Treatment that prevents HIV is 87% effective, study reveals
The treatment which is capable of preventing HIV, known as Pre-Exposure Prophylaxis or PrEP, is already being distributed in some countries, such as the United States and France, however in many others, it is being tested solely as part of scientific studies in order to confirm its effectiveness.
Such is the case of England, where, after having carried out the PrEP IMPACT study from 2016 to 2020, we start to see the first effectiveness results, which indicate that PrEP is capable of reducing HIV infections by 87% for those who take it, as reported by the specialized website aidsmap.com.
So far, several investigations on PrEP have been mainly carried out in bisexual and gay men, as well as with trans women and, to a lesser extent, in cisgender women.
The PrEP IMPACT has studied trans women and men who identify as bisexual or gay in the United Kingdom, where the National Health Service did not immediately accept the treatment, which consists of one single pill a day, for an indefinite period of time. On the contrary, authorities argued that more data on its effectiveness was needed, so this study was carried out.
Even though research concluded in July 2020, the partial data, presented in the XVIII European AIDS Conference, show progress up to February 29 of that same year, just before the first COVID-19 pandemic lockdown started in England.
Findings and challenges
PrEP is in fact, one of the antiretroviral treatments taken by people who live with HIV, and using it prevents the virus from infecting the organism. Up until now, preventive treatment is recommended for people with a high risk of getting HIV, for example, men who do not use condoms in their sexual activity with other men, trans women who do not use condoms in their sexual activity with men, or people in general who are partners with people who live with HIV.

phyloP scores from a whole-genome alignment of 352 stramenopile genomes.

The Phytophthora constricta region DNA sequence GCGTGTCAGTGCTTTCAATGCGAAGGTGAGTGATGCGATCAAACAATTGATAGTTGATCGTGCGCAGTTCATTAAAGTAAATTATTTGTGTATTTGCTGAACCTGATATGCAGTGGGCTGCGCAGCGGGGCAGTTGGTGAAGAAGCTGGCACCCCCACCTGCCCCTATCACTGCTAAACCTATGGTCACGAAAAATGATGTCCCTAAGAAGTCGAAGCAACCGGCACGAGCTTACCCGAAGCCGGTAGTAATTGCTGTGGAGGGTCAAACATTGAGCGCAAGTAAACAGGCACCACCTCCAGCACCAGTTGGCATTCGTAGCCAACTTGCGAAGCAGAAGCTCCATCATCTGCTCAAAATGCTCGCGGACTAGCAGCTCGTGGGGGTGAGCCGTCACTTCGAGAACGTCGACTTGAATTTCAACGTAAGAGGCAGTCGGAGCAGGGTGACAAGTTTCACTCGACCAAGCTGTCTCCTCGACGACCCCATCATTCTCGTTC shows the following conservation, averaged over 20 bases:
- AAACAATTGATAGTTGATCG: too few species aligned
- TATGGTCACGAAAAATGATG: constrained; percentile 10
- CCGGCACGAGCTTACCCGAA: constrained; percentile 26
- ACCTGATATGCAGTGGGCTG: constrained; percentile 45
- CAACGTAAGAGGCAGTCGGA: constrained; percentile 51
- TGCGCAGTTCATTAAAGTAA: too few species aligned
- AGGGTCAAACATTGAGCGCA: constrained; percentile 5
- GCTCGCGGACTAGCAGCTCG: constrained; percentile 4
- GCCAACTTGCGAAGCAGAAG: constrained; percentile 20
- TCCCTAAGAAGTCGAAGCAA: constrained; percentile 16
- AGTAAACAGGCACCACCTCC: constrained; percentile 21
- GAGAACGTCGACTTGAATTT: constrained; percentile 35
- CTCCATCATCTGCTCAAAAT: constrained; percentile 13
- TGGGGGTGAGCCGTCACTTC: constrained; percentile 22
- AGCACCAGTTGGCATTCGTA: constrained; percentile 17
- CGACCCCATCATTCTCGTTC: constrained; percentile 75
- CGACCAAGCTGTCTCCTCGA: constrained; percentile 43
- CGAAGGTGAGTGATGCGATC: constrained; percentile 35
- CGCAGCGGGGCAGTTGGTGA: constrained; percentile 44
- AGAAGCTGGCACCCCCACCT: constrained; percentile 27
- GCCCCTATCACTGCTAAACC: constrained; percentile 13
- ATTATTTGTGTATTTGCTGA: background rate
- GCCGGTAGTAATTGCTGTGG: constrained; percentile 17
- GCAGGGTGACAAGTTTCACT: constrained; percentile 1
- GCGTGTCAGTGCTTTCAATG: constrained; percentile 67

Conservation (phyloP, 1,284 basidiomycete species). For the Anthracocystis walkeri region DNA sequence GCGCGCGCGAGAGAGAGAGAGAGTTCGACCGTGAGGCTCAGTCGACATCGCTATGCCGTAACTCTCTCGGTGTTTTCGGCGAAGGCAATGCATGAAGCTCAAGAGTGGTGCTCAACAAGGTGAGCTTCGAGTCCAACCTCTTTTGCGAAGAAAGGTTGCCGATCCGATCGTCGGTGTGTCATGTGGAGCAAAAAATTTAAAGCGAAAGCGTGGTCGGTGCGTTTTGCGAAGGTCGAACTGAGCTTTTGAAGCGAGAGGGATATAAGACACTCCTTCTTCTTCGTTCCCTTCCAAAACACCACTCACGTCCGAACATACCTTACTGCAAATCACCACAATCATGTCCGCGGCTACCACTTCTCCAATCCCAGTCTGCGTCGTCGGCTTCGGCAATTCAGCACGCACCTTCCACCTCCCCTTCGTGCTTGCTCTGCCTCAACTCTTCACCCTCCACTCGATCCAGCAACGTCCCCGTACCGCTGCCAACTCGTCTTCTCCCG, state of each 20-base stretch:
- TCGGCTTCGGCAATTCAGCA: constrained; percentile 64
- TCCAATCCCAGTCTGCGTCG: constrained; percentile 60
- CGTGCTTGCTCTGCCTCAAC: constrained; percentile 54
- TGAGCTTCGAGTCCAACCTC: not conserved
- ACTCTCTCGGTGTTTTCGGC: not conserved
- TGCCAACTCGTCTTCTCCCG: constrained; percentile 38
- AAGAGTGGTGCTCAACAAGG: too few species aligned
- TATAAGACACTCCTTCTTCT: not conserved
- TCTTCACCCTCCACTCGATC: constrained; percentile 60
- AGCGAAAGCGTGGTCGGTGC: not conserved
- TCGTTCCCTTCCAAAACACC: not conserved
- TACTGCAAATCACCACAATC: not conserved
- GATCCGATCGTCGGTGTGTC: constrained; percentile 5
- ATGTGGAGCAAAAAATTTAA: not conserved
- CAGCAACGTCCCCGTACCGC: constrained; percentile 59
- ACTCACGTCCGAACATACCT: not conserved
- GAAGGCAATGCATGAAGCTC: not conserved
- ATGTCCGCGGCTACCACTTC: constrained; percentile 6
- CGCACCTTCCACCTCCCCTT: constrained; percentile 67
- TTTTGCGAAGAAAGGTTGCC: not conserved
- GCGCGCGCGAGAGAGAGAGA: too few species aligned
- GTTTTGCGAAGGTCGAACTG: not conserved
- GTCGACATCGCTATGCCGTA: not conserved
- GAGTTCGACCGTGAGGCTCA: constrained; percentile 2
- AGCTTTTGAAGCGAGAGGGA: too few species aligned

The results presented in the conference compared two groups, one that received PrEP and another one that did not. Among the participants in treatment there were 25 HIV infections. From these cases, only one person had taken PrEP in a way in which it was expected to be effective. We have to remember that one of the main challenges of taking antiretrovirals is good adherence to treatment.
Translated into a percentage amount, there were 87% less HIV infections in the participants that were taking PrEP.
This, concluded Dr. Ann Sullivan, leader of the study, indicates that there was a substantial reduction in HIV incidence among those who took PrEP, without anything suggesting that there was a significant biological failure, which means that failures were in how the medication was being taken and not in the medication itself.
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